4 Mar 2015

Key-snatching shows 'racism'

10:31 am on 4 March 2015

The Tourism Industry Association says the spate of tourists having their car keys taken off them by local drivers smacks of racism and vigilante action.

Tourists' keys have been grabbed in at least five incidents recently by people concerned about the visitors' erratic and dangerous driving, and one tourist was punched in the face.

Chris Roberts, the association's chief executive, said about 5 percent of crashes are caused by visitors and that rate has not changed in the past decade years, though the nationality mix of tourists has.

"It is mostly the Asian drivers that are getting targetted by these actions," he said.

"When it was mostly people who looked like us behind the wheel, somehow we were more tolerant."

Vigilante reports worry tourists

Don and Cynthia Sparks, who were visiting from Canada, said they were pleased they decided to catch buses and trains during their New Zealand visit instead of driving.

They said a local snatching their car keys would have ruined their holiday, and called New Zealanders' attitudes towards foreign drivers 'frightening'.

"You're not very comfortable," Don Sparks said.

"You would be very on edge and probably prone to make more mistakes, as opposed to feeling comfortable in what you were doing. I wouldn't [drive]," added Cynthia Sparks.

Lu, a tourist from Beijing, had also chosen not to get behind the wheel during her trip.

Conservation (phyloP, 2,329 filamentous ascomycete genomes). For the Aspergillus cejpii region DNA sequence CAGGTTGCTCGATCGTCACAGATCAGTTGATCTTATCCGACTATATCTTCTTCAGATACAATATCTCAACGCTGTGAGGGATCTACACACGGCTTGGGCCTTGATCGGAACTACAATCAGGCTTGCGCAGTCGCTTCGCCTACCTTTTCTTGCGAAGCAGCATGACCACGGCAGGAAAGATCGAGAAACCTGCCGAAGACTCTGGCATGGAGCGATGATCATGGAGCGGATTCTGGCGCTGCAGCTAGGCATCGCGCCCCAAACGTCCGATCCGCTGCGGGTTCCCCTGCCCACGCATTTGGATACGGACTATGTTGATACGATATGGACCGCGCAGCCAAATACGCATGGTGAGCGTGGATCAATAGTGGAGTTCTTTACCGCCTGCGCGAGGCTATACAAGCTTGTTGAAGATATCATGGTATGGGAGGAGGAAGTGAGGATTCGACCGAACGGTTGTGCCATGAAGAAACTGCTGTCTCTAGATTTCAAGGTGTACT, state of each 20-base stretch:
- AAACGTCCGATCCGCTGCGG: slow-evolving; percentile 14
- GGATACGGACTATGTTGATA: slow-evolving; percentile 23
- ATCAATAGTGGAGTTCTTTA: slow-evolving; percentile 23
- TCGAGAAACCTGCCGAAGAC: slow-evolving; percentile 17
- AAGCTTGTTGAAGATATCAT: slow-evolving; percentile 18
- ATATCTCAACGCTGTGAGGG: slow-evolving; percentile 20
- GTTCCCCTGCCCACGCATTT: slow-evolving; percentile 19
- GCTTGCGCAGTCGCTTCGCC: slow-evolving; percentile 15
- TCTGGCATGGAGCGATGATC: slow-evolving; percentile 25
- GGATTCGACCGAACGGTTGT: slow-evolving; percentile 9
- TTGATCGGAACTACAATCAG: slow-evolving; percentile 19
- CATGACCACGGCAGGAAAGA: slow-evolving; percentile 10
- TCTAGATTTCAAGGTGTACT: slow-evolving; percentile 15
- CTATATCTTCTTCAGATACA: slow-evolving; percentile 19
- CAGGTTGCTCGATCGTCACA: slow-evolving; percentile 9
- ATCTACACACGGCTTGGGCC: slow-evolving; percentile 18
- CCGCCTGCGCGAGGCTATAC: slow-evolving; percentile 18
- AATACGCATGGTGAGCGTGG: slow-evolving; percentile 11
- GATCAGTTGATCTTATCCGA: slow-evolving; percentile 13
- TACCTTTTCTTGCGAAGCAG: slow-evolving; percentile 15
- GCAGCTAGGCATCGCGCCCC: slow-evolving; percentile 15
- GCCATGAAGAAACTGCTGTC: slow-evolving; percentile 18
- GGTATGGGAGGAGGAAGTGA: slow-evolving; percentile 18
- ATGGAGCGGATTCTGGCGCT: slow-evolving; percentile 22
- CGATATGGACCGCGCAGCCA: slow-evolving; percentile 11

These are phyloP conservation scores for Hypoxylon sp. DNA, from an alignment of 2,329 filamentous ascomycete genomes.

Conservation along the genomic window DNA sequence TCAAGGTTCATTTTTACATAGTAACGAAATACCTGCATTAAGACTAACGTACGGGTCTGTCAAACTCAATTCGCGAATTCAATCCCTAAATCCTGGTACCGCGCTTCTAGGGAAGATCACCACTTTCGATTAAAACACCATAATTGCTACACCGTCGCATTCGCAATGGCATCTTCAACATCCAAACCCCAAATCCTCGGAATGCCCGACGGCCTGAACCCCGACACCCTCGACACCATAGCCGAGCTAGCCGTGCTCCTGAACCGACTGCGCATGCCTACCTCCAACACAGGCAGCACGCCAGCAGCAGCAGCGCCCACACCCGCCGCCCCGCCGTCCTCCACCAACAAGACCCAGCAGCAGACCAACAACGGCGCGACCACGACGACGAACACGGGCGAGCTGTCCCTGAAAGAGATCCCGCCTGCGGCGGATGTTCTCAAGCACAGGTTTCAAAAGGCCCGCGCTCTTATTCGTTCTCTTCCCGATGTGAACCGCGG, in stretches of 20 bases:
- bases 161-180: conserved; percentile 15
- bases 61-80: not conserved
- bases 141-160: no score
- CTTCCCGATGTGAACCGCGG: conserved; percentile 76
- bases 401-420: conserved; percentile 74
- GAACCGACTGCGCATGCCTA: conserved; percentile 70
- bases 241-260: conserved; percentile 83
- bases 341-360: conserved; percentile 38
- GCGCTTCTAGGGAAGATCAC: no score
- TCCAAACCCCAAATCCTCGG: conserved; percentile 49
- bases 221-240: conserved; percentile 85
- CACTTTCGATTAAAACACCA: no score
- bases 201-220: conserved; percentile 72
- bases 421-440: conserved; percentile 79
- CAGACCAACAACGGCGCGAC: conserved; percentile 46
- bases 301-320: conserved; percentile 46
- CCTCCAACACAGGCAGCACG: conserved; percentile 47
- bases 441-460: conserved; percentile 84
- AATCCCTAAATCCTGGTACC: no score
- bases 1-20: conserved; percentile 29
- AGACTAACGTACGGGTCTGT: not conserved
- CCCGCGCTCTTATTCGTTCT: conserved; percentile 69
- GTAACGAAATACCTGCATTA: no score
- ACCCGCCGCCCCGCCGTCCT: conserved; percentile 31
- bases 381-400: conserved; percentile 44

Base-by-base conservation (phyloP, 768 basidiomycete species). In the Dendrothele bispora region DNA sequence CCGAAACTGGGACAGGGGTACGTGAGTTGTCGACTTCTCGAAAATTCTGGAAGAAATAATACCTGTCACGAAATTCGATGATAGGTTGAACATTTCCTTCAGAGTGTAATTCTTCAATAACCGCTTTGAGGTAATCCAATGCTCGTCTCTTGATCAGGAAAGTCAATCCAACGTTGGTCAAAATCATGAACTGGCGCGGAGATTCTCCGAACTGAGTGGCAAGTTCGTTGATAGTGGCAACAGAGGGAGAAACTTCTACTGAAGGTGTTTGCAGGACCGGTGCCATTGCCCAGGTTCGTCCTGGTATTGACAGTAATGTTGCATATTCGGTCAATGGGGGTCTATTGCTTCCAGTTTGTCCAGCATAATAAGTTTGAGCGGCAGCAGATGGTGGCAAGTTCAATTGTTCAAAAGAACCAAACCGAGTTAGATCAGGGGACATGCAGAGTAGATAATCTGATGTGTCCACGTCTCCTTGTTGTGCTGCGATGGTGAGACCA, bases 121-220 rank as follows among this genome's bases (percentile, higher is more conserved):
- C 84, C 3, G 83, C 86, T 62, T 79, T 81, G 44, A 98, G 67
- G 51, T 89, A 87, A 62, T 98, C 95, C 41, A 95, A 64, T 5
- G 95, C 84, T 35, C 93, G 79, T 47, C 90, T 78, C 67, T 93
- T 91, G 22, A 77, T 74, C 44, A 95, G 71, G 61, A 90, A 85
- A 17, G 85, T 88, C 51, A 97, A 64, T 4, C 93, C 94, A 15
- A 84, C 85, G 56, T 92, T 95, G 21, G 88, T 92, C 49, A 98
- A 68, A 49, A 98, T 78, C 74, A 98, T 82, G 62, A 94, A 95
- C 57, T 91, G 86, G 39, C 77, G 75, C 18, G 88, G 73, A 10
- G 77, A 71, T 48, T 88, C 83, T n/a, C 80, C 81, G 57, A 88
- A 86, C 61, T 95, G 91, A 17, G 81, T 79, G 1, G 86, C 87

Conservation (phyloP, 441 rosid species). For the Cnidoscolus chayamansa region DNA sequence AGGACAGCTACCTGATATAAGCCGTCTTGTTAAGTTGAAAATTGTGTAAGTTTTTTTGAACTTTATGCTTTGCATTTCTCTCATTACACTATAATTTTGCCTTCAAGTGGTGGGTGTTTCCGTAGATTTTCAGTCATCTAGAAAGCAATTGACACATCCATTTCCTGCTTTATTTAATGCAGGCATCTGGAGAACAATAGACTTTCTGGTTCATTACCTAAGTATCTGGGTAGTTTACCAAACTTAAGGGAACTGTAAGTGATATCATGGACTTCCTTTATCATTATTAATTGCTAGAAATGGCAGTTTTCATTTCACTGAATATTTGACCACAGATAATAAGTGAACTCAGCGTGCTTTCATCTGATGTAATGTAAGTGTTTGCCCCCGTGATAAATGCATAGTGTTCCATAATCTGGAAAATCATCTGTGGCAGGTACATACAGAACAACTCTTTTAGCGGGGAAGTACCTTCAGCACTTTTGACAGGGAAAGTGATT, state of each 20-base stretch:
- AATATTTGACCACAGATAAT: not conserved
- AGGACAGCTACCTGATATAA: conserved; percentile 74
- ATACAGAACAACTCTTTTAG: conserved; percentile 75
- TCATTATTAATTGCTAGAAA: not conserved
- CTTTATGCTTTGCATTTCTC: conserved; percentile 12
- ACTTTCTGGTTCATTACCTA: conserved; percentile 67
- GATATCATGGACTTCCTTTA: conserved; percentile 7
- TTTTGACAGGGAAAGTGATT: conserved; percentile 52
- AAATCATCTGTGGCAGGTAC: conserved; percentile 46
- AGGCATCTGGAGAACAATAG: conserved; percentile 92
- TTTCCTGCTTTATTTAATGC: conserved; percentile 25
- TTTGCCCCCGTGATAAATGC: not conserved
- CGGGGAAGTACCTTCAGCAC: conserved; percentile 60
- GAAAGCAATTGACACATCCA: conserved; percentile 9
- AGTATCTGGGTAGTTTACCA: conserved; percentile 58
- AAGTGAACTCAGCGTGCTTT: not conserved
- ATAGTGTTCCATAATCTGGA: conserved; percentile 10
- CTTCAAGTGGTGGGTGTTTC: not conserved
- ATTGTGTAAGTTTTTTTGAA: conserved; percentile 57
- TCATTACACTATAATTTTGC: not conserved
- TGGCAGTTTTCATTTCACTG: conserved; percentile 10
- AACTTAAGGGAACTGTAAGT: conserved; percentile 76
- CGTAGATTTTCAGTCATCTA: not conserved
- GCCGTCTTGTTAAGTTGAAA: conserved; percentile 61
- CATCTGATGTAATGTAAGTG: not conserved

She hired a car and driver for her family, and said locals taking car keys off foreign drivers set a dangerous precedent.

She said many Chinese tourists were frightened by the reports of New Zealander's confiscating keys.

"They don't know who they are, because they didn't wear a uniform like a policeman," Lu said.

"They probably thought it was a robbery or something like that. I think they are scared."

Road rage

University of Auckland academic Changzoo Song said he suspected some of the key taking incidents were really cases of road rage, which had escalated when the driver turned out to be a foreigner.

In the case of the latest incident, involving a foreign driver on the Otago Peninsula, Dr Song said a verbal warning was probably all that was needed to sound the alert about dodgy driving.

"I would have warned the people that were blocking the road rather than taking their key because that's a rather serious action - taking someone's property."

Aucklander Kenneth Leong said New Zealanders needed to step back and take a look at the bigger picture.

He said with so many Chinese people now visiting New Zealand, there were bound to be some who did not drive safely.

In Christchurch alone, he said, about 50,000 people attended Chinese New Year celebrations.

"Statistically the risk of an accident involving a Chinese driver would increase, because of the sheer amount of people around for Chinese New year."

The tourists spoken to by Radio New Zealand all agreed that New Zealand was a beautiful and amazing country but they said issues of poor driving were best left to police and not the locals.